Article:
In the end, all of the recruits wanted to come to Iowa State. Forward Justin Holt became a casualty of an NCAA rule requiring players who transfer from a four-year school to a two-year school to earn two-year degrees before being eligible to play at another four-year school.

Holt attended Oregon State for less than two months in summer 2002 after graduating from high school. He decided to transfer to Tacoma Community College after Oregon State's coach took a new job.

After a season in Tacoma, Holt committed to the Cyclones, but could not win approval to waive the "4—2—4" transfer rule.

Soon after his hiring, Morgan visited Southeastern Illinois College recruit Damion Staple and convinced him to come to Iowa State. His influence played a large role in the retention of the Cyclones' three other recruits, especially that of Curtis Stinson, a 6—2 guard from Winchendon Prep in Massachusetts.

"When I called Curtis Stinson and told him I got the job, he actually started crying," Morgan said. "It took me about five minutes to get him to talk."

Morgan said Will Blalock and Reggie George, both from Notre Dame Prep in Massachusetts, were both very happy he had taken over the program.

Vroman, Barnes arrested

Two Cyclone basketball players were arrested for possessing marijuana this summer.

Senior point guard Tim Barnes was charged with drunken driving along with possession of marijuana in an incident in Campustown June 25.

Senior forward Jackson Vroman was arrested May 24 in Spirit Lake for possession of marijuana and drug paraphernalia.

Morgan suspended both players indefinitely from the Cyclone team. They were just the latest members of the program to find themselves in legal trouble in the last year:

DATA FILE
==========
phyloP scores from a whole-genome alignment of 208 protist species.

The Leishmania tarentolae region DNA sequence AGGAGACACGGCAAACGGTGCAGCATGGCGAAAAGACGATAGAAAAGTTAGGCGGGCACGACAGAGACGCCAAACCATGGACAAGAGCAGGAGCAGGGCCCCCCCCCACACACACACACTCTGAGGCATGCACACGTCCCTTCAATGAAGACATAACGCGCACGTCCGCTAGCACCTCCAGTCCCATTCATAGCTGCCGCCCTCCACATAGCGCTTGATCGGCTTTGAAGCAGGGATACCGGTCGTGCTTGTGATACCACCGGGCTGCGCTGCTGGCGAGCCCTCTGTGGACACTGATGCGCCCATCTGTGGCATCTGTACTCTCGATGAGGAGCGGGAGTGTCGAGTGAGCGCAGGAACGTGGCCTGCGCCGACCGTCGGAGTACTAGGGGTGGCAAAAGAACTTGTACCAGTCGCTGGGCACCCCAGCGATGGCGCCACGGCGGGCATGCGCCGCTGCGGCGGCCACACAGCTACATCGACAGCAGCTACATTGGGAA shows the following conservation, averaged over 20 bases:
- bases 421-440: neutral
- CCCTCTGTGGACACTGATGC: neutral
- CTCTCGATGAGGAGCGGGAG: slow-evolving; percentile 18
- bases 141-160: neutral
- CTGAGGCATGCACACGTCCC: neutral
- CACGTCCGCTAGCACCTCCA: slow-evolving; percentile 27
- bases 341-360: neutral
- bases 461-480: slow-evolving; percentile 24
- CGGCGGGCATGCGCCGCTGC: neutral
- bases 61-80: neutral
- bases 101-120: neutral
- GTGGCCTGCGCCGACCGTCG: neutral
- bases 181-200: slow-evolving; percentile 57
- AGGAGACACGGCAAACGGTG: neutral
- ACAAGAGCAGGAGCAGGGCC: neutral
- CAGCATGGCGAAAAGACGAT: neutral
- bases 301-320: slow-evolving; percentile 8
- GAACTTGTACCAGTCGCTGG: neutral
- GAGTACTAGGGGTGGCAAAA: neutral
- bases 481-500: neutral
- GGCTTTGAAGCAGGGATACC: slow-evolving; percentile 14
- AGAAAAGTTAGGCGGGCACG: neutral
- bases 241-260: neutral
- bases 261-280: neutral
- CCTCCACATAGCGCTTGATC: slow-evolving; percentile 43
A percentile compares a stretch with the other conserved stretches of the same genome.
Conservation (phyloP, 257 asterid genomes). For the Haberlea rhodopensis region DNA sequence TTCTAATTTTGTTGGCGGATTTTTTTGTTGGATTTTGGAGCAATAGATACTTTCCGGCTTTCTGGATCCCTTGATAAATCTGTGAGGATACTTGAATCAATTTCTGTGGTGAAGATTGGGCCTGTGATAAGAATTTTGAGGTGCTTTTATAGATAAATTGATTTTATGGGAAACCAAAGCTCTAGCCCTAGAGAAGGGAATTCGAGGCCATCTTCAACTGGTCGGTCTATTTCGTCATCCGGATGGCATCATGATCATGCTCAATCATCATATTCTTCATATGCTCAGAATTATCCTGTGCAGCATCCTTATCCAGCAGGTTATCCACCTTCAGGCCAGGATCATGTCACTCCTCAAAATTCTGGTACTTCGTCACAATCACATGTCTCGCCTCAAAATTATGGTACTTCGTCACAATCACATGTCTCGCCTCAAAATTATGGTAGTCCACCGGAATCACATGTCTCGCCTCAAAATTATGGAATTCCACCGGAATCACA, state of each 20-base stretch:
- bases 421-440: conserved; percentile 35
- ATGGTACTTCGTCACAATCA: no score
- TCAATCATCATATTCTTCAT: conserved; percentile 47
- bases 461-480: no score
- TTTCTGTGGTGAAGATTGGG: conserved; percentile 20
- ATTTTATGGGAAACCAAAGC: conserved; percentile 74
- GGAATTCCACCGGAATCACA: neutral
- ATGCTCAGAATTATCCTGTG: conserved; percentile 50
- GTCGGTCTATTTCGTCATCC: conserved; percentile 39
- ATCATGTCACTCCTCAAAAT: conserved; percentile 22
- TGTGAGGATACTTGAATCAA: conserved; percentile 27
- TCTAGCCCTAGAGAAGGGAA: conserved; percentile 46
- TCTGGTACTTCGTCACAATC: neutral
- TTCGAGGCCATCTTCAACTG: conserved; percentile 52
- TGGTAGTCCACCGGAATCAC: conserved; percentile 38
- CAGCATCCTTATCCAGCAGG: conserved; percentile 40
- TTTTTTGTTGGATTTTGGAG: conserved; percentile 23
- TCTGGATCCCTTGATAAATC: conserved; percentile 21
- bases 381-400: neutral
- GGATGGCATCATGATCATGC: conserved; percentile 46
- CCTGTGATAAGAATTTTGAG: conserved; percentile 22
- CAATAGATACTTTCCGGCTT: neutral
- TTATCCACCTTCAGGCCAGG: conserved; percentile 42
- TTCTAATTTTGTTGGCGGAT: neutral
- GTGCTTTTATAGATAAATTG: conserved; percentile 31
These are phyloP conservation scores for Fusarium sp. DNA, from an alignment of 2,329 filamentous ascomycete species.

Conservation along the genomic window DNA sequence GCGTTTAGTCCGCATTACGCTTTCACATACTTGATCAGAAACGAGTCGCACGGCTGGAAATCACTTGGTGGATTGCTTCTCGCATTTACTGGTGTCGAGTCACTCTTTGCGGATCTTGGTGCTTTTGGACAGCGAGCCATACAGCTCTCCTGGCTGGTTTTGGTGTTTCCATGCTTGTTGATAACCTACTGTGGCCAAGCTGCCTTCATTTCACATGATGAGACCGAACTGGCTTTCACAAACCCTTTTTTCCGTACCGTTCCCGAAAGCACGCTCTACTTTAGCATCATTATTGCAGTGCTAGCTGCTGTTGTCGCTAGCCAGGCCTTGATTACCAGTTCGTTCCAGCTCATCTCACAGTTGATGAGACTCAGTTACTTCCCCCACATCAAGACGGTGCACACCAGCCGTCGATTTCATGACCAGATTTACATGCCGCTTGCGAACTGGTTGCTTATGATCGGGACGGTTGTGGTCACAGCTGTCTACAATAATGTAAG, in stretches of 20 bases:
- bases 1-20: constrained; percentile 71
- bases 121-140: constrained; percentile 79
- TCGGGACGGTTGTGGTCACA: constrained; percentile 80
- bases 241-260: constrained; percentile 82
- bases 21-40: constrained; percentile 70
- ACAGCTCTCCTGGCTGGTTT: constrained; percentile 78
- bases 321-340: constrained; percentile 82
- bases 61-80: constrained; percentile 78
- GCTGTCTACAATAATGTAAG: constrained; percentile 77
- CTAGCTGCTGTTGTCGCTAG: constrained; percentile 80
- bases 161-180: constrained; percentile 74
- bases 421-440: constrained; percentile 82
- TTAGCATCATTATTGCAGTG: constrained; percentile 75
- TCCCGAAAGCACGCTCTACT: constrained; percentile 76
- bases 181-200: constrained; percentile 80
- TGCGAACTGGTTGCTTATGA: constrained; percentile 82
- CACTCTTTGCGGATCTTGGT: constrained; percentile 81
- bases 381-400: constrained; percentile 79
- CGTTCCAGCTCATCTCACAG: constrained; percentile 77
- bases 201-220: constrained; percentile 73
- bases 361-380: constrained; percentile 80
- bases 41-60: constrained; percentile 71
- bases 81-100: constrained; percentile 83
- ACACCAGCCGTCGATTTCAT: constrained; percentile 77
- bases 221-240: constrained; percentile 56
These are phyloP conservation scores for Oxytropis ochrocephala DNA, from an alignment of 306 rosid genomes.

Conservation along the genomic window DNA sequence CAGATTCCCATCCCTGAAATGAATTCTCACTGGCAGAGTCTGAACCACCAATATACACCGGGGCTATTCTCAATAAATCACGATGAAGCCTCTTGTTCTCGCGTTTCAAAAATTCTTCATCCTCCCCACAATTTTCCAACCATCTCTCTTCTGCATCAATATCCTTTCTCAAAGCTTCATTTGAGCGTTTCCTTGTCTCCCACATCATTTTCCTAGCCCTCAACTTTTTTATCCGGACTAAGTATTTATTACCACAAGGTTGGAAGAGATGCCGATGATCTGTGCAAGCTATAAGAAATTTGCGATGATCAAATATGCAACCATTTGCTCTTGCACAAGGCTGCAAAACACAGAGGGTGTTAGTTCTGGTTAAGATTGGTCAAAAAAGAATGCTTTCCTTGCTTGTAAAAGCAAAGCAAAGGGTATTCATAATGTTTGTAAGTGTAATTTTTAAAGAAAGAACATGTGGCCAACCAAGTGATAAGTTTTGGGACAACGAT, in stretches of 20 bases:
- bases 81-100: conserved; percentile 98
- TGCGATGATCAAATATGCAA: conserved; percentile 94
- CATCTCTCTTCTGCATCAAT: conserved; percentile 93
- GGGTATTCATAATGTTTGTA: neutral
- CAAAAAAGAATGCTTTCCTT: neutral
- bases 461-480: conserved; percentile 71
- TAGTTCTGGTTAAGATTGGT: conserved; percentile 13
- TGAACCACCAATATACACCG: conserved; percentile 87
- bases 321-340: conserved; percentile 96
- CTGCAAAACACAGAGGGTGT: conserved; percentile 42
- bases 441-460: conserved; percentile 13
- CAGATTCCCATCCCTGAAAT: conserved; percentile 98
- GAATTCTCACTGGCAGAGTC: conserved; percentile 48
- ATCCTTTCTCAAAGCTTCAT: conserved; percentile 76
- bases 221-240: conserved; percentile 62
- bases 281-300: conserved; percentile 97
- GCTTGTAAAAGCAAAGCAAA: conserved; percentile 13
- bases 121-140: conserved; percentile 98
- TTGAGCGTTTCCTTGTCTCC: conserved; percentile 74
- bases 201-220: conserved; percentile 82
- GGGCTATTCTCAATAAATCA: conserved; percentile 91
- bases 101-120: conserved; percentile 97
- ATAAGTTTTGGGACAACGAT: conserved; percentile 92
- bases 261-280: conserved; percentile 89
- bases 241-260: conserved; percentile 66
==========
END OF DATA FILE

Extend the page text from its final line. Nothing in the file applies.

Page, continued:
* Jared Homan, a junior-to-be starter at center, pleaded guilty to charges of public intoxication in late March.

* Clint Varley, who has exhausted his eligibility, was suspended in February after being arrested and charged with drunken driving.

* Chris Alexander, a 7—1 center who played nine games this season before leaving Iowa State to enter the NBA Draft and be with his family in Chicago, was arrested for serious assault in October 2002. He later pleaded guilty to a lesser charge.

* Omar Bynum, another Cyclone with no eligibility remaining, was arrested last June for operating while intoxicated and possession of marijuana.

* Former assistant coach Randy Brown resigned in early March after being charged with possession and receipt of child pornography. At press time, he was awaiting a plea bargain in U.S. Federal Court.

Haluska leaves

Adam Haluska committed to play basketball at Iowa State just before his junior season of high school basketball at Carroll High School.

But after a strong freshman season in which he started every game and average 9.2 points and 3.6 rebounds per game, Internet message boards and sports talk radio stations said Haluska was considering a transfer to Iowa, upset with the ISU coaching situation and interested in playing with former AAU teammates Jeff Horner and Greg Brunner.

Haluska squashed that talk May 20.

"It was just all totally false," Haluska told a Daily reporter. "It was a lot of things that people were reading on message boards and newspapers that totally weren't true."

On May 28, Haluska was released from his ISU scholarship. He eventually settled on continuing his college career with the Hawkeyes.

"It was just a tough year," he said. "I just kind of got sick of the whole basketball deal."

The turmoil surrounding the program, media pressure, and other problems came to be too much when combined with the demands of the basketball season and school, he said.

Haluska said he was sincere May 20 when he said he was returning.

"That was my intention," he said. "Some things happened."

Haluska said he realized it was more important for him to leave Iowa State, where he was not happy, than to try to please coaches, teammates and fans. He said his decision was not merely the result of rethinking his decision, but that new developments helped instigate the reversal.

All-star staff comes to Ames

The Cyclone staff includes just one holdover (besides head coach Wayne Morgan) from last season's staff, a former Cyclone player and a new position, the director of basketball operations.

Bob Sundvold returns as an assistant. He will be joined by former North Carolina aide Fred Quartlebaum, former Southern California assistant Damon Archibald, and former Cyclone and NBA player Jeff Grayer, who will be a graduate assistant. The director of basketball operations is Darryl Sharp, who comes from Norfolk State.